It’s a mutual memory many Canadians share: a crowded bar, Team Canada jerseys everywhere, an overtime goal from Sidney Crosby, the ensuing celebration and joy.
Sadly the experience will be much different during these Winter Olympics.
Should the men’s hockey team and other Canadian Olympic hopefuls make it to gold medal matches, many of them will be competing in what will be the wee hours of the morning, due to the 12-hour time difference between Victoria and Sochi, Russia.
Canadian staples such as the gold medal game for men’s curling, much of the figure skating finals and, perhaps most concerning, the final for men’s hockey, air live at 4 a.m.
“The golden game, unfortunately we’re not going to be able to be open for,” said Michael Joss, owner of The Podium Sports Grill in Victoria. “Even if I was open and just serve juice and pop and food, (the B.C. Liquor Control and Licensing Branch is) not letting us do that unfortunately.”
Joss will open his Victoria sports pub at 9 a.m. every morning of the Olympics, allowing fans to catch rebroadcasts of early morning games and live sports airing mid-morning, including the men’s hockey round robin games and the women’s hockey gold medal game, airing at 9 a.m. on Thursday, Feb. 20.
The Podium also holds a restaurant license, meaning children are welcome.
“We’re going to have Olympics on all day long,” Joss said.
Over at The Monkey Tree Pub in Saanich, owner Robert Card is planning on hanging up some Canadian flags and screening the major events when he can.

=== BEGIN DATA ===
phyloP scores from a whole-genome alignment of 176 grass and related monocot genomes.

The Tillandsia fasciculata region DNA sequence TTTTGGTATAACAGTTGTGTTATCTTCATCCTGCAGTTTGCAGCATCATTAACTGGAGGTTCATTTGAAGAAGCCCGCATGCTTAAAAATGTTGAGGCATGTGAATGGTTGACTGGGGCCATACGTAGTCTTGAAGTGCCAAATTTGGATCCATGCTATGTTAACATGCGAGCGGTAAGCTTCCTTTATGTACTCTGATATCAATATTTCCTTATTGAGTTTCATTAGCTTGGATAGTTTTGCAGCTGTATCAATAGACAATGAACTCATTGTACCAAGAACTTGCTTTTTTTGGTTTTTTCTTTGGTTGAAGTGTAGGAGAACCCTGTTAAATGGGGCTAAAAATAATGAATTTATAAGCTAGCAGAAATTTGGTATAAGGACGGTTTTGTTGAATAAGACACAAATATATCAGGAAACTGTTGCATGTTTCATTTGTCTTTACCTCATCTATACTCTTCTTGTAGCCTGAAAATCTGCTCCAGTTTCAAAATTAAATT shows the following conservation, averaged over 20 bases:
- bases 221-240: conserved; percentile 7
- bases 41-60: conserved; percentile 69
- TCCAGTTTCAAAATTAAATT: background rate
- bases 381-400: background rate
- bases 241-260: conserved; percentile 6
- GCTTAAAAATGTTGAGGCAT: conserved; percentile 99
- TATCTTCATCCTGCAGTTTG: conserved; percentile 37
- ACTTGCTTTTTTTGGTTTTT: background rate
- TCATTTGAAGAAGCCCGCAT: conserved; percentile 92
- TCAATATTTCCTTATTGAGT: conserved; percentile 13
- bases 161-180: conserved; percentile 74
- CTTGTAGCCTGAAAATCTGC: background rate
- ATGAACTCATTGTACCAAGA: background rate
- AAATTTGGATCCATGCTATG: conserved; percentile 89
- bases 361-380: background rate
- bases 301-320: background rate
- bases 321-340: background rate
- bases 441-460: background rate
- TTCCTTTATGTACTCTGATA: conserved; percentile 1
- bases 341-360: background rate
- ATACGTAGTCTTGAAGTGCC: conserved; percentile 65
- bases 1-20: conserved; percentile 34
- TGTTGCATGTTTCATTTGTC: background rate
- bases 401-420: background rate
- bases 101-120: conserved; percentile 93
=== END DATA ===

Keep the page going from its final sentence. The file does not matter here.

“Everybody wants to watch something different. We have 13 TVs so hopefully we can find something for everybody,” Card said. “The nationalistic atmosphere goes up, you see more people in Canadian gear. It is always a buzz.”
The Monkey Tree will also show rebroadcasted events from early morning games.
“There’s nothing we can do about that unfortunately,” Card said. “Just like everybody else we don’t have a choice.”
In Oak Bay, Mark Herring, general manager of the Penny Farthing Olde English Pub, said while too many Canadian flags tend to impact the English pub feel, there will be drink and food specials to celebrate the games.
Herring does lament the fact much of the games will be on too early for them to be open, saying it is a missed opportunity for a business boost. Unlike this summer’s World Cup, which will be on during primo pub hours, the Olympics are causing some concern.
“It’s not the best, in terms of when it’s being shown,” Herring said. “It is a tough one.”
The Alliance of Beverage Licensees applied for rules to be loosened to allow pubs and bars to open in the morning so patrons could watch events live. The LCLB rejected the application.